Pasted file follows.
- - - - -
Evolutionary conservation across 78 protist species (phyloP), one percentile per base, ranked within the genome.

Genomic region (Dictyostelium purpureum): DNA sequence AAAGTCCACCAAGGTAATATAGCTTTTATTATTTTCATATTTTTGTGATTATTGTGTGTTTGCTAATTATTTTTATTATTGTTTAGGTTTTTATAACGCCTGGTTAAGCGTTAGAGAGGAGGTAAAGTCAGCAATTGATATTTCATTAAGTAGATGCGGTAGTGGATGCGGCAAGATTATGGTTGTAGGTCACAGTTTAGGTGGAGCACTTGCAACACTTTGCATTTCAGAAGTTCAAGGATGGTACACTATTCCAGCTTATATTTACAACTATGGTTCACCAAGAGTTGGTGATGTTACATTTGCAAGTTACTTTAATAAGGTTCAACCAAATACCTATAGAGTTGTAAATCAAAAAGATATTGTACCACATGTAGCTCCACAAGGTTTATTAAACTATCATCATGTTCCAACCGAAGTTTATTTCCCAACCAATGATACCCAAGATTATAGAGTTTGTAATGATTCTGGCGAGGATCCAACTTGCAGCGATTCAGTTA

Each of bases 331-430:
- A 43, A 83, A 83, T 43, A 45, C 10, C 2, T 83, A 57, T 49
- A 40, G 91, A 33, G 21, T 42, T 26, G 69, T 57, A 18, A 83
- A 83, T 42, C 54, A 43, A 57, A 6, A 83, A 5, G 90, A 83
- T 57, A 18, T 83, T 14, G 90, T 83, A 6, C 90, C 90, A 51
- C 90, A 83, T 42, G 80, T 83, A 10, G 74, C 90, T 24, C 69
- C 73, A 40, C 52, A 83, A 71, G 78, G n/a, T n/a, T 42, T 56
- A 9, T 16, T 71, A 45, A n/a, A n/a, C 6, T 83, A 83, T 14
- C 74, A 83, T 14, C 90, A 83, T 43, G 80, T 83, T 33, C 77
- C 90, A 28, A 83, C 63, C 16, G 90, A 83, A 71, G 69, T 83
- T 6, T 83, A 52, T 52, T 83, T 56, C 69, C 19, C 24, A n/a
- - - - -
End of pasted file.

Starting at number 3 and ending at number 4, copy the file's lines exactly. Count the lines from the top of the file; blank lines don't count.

Each of bases 331-430:
- A 43, A 83, A 83, T 43, A 45, C 10, C 2, T 83, A 57, T 49